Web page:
1. The importance of a community of care that the women often named as "family," and
  2. How the IJH was the only place they had experienced such a thing and the lasting positive impact this had on them as human beings.
There were some identifiable patterns to the testimonies of former students/clients. First was the troubling family circumstances that most came out of - volatile home lives with many forms of abuse, and no outlets for coping besides self-harm, substance abuse, acting out, etc. To a person, the women expressed having absolutely no sense of self worth as human beings when they entered the home. Next was the stability and care shown to each of them by IJH staff; stability and care being things that many of them had never before experienced. Some even named that other facilities around the state failed to create the kind of nurturing environment that they found at IJH.


In a recent post, my friend John quoted Jean Vanier who had this to say about community:
community is the only earth in which each can grow without fear toward the liberation of the forces of love which are hidden in them. But there can be growth only if we recognize the potential, and this will never unfold if we prevent people from discovering and accepting themselves as they are, with their gifts and their wounds.
It seems to be the case that the IJH provided just this kind of environment. Such environments provide the "earth in which [they could] grow," to the point of being able to overcome fear-bound cycles of destructive behavior and underlying attitudes and beliefs about themselves. It was a place where they were able to discover both their wounds and their gifts. And each woman named these "moments of decision" coming at IJH; moments that would have been impossible for them to find absent such an environment.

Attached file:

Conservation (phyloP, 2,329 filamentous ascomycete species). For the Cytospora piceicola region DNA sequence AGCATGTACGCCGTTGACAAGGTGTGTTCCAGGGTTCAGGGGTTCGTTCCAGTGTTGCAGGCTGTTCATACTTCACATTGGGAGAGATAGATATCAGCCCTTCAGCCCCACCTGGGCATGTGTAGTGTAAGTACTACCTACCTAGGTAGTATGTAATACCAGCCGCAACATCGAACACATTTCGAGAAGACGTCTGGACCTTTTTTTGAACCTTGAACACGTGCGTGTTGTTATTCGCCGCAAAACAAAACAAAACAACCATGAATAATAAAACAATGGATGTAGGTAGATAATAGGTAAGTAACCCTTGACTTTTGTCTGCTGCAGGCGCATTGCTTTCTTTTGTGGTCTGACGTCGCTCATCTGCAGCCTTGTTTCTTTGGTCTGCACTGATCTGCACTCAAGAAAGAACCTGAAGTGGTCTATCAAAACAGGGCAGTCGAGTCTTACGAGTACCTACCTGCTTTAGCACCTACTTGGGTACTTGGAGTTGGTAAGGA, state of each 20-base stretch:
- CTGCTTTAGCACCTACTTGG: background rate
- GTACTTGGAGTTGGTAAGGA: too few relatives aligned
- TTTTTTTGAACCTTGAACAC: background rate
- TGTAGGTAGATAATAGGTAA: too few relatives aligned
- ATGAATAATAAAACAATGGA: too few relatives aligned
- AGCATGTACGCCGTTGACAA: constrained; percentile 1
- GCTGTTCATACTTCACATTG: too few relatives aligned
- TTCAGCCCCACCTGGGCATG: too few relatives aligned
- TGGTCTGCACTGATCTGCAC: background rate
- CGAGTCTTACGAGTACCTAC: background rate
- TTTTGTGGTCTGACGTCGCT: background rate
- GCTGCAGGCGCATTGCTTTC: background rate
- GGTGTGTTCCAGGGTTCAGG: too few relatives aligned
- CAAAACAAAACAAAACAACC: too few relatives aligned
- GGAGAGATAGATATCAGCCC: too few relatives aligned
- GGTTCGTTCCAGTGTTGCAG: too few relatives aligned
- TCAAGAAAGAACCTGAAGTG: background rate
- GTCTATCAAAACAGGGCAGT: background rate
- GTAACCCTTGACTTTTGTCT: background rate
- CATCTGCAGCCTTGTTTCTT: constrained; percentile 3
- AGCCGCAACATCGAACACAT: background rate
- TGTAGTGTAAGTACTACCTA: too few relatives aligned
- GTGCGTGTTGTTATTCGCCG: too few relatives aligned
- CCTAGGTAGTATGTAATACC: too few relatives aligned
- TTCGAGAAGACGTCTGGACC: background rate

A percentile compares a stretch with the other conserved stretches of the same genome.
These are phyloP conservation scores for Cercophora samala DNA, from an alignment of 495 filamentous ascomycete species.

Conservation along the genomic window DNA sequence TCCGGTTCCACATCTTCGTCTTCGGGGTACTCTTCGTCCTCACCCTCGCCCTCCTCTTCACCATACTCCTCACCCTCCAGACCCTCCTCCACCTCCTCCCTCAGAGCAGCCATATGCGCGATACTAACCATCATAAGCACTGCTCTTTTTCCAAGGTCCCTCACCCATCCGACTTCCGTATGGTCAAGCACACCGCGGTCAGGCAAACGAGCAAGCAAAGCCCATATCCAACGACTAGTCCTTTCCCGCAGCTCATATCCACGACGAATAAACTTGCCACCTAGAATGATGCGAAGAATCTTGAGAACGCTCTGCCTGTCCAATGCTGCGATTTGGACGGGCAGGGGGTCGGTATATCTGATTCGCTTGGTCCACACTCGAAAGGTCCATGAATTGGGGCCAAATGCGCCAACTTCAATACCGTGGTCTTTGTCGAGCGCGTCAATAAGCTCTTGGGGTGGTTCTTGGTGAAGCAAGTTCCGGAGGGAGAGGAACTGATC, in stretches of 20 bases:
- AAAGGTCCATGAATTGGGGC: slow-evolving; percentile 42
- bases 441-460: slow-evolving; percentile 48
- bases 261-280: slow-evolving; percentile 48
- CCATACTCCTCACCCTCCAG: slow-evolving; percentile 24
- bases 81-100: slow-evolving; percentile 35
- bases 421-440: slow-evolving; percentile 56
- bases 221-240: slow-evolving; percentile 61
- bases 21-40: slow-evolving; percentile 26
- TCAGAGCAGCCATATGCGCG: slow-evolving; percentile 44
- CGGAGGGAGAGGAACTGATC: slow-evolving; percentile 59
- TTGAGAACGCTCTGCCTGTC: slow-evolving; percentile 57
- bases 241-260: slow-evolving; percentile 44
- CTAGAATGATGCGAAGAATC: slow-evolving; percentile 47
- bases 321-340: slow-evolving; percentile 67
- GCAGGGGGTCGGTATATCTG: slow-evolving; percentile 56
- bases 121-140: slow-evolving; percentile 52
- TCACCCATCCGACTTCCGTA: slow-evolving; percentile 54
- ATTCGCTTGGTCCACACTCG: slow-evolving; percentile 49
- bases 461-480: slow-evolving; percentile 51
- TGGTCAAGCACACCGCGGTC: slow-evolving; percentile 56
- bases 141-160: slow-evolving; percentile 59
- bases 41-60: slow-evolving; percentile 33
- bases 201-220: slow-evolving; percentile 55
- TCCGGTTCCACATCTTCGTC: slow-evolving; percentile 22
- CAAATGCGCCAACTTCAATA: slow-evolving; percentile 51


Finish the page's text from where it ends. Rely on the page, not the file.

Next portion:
But this cultivated sense of community did not stop at the edge of the grounds at IJH. As I said above, the home has been a staple of the Tama-Toledo community for nearly a century, and the relationship of the school to the host community has been an important part of the IJH's ability to care for the children there. The relationship was mutually beneficial.

A local retail manager talked about how giving jobs to the girls from the home has been such an important part of his work over the years, and how customers usually didn't know the difference between an IJH girl and a local public high school student. The vocational training folks at IJH admitted their work would have been much more difficult, pointless even, without concrete work opportunities that were provided in the wider community.